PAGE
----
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San Francisco, Modesto, Turlock water agencies sue over alleged ‘water grab’

Some water agencies have been threatening legal action since the update to the river flow proposal was revealed, and, with the State Water Board approving the controversial plan, water districts from San Francisco, Turlock, Modesto, and other areas have filed a lawsuit against the proposal.

SACRAMENTO, Calif. — Since the updated version of the California’s river flow proposal was revealed, water agencies have threatened legal action if it was ever adopted as written.

After rallies, discussions, and delays leading to the final vote in December, the State Water Board approved the proposal and water agencies responded. 

On Jan. 10, Turlock Irrigation District (TID), Modesto Irrigation District (MID), Oakdale Irrigation District (OID), South San Joaquin Irrigation District (SSJID), and San Francisco Public Utilities Commission announced that they have all joined a lawsuit against the state for what’s been derided as a state “water grab.”

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Efforts had been made to find voluntary agreements among stakeholders. Both OID and SSJID were unable to find an agreement with other parties on the Stanislaus River before the Board’s vote.

TID and MID found a compromise, however, the plan was not adopted along with the proposal. Despite not being adopted, the parties still have a framework to work from if negotiations for agreements continue.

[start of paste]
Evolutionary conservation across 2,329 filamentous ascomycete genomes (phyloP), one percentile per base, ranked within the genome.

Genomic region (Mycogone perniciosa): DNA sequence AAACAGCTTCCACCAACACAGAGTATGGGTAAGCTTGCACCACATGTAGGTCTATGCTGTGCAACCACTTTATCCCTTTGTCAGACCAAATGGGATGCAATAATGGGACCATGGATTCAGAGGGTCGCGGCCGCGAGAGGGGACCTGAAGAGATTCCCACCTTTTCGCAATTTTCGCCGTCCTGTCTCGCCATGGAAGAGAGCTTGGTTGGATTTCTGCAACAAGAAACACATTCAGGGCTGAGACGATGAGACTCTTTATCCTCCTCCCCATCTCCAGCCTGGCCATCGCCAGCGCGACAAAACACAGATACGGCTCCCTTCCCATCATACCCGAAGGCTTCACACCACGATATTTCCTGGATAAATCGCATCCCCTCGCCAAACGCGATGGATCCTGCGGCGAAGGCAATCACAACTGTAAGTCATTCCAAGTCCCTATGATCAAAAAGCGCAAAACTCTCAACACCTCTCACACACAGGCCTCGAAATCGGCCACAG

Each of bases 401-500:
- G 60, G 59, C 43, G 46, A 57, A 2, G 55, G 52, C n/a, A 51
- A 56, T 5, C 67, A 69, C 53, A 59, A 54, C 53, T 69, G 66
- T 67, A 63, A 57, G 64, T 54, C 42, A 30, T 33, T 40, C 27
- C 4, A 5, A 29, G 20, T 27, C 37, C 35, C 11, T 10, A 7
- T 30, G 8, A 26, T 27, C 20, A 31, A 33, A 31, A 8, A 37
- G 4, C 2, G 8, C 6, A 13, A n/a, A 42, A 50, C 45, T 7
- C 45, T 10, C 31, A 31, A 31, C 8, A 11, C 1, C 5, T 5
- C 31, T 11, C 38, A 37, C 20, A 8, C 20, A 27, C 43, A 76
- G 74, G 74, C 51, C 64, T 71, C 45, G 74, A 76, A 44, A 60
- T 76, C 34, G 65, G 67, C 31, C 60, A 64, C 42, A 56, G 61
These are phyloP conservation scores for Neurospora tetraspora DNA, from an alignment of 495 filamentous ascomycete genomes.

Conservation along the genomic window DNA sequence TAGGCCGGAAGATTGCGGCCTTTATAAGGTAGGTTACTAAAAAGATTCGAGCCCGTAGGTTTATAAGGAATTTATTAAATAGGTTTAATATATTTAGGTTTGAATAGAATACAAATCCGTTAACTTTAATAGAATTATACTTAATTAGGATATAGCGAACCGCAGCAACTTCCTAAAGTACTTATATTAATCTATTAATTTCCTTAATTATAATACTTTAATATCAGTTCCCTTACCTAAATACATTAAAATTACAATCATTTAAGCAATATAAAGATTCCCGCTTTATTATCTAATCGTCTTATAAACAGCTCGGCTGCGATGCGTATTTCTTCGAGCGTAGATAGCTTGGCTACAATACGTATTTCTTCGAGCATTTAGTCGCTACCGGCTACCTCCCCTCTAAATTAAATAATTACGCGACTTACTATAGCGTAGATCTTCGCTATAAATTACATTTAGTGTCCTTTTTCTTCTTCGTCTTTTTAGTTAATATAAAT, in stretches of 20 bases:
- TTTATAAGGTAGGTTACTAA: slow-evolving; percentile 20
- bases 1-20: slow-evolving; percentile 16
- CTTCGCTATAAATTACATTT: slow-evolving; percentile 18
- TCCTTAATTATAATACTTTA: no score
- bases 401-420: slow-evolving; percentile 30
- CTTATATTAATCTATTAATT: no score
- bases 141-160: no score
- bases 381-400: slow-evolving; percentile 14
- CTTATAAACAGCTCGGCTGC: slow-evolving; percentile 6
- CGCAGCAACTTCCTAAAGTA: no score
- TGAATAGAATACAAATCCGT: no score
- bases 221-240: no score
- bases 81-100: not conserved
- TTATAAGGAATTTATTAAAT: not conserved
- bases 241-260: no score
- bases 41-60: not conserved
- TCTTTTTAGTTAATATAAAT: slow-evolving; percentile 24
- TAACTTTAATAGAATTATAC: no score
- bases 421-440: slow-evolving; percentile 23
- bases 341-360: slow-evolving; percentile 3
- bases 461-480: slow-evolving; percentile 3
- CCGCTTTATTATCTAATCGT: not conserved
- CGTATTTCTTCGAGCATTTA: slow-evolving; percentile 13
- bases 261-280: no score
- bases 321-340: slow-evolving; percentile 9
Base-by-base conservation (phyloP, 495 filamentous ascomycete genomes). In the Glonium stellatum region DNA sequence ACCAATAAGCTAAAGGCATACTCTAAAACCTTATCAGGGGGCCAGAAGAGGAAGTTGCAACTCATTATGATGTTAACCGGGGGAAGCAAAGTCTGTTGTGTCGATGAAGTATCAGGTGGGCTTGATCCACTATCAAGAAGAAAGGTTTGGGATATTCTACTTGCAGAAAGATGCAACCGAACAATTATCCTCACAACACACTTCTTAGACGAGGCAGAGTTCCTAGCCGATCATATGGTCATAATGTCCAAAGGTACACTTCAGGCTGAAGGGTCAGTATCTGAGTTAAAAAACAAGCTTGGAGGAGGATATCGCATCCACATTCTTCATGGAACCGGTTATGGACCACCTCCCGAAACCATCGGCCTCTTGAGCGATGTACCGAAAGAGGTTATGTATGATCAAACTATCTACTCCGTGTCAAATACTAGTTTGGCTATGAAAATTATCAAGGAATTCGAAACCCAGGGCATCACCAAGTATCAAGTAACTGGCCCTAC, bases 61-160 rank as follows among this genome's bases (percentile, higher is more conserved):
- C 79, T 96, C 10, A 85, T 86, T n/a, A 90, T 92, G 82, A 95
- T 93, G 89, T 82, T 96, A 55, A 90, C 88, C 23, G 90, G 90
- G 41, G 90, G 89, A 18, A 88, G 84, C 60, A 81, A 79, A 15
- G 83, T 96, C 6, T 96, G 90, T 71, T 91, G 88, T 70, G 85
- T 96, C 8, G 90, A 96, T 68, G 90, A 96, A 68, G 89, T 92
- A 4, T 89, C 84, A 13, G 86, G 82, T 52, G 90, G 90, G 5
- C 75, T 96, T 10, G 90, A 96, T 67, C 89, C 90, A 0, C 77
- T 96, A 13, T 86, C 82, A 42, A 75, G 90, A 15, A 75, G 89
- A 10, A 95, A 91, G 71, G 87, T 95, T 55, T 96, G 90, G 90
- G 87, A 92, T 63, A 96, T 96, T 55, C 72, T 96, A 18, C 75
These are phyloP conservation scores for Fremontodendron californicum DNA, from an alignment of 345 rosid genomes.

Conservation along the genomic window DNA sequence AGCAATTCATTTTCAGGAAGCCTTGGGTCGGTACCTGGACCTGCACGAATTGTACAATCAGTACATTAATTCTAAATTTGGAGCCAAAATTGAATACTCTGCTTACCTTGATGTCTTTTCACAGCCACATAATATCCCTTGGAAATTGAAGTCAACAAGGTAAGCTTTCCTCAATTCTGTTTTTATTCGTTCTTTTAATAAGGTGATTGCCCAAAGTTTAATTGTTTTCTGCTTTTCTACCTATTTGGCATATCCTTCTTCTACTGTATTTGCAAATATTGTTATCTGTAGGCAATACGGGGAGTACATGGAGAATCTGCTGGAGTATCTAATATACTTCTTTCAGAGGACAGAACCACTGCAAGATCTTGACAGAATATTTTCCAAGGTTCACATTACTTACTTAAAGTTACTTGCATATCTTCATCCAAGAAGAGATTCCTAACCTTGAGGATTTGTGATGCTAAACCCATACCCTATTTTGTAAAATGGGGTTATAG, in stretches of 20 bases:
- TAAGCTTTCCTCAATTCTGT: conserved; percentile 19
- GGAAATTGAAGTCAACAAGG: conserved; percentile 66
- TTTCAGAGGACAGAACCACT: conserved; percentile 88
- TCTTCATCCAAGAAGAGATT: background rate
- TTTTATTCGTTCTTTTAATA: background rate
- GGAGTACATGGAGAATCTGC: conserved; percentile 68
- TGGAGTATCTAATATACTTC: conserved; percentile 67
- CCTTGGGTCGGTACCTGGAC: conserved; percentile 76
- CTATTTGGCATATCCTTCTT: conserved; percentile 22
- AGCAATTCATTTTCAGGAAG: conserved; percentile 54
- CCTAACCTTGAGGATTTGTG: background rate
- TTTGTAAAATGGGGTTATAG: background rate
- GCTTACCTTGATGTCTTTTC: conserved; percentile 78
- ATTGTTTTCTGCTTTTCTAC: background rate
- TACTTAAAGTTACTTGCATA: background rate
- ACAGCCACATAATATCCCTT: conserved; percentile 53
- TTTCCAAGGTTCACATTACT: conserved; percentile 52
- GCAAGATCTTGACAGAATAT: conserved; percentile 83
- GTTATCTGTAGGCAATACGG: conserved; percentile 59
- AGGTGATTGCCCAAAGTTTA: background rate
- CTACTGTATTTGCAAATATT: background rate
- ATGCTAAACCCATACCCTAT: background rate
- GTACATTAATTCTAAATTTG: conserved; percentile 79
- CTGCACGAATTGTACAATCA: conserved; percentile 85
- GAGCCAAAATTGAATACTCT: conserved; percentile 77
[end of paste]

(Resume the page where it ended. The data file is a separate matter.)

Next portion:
RELATED: State approves ‘water grab:’ Here’s what comes next for water users

“We are incredibly disappointed in the State Water Board’s December 12 action to adopt Phase 1,” said Casey Hashimoto, TID General Manager in a statement. “TID and our partners on the Tuolumne put forth a workable solution which could have been implemented immediately and would have produced a greater outcome for native fish when compared to the state’s plan.”

MID is continuing to collaborate on a potential voluntary agreement, and both OID, SSJID, TID (members of the San Joaquin Tributaries Authority, the entity that filed the lawsuit along with MID) claim they are ready to return to the table for negotiations.

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Advocates for the plan respond to the lawsuits

“We weren’t surprised that the irrigation districts sued. After all, they’ve never taken their legal responsibility to protect public trust resources, such as fish and wildlife, very seriously. But we were extremely disappointed that San Francisco joined the lawsuit,” said Peter Drekmeier, Policy Director for Tuolumne River Trust in a statement to ABC10. “The SFPUC is not representing the values of its customers, who care deeply about the health of the Bay-Delta and rivers that feed it.”

“The SFPUC has totally exaggerated the potential impacts of the Bay Delta Plan in an attempt to scare people into opposing it, but sophisticated audiences have seen through their misinformation campaign. The science and facts are on the side of the State Water Board.”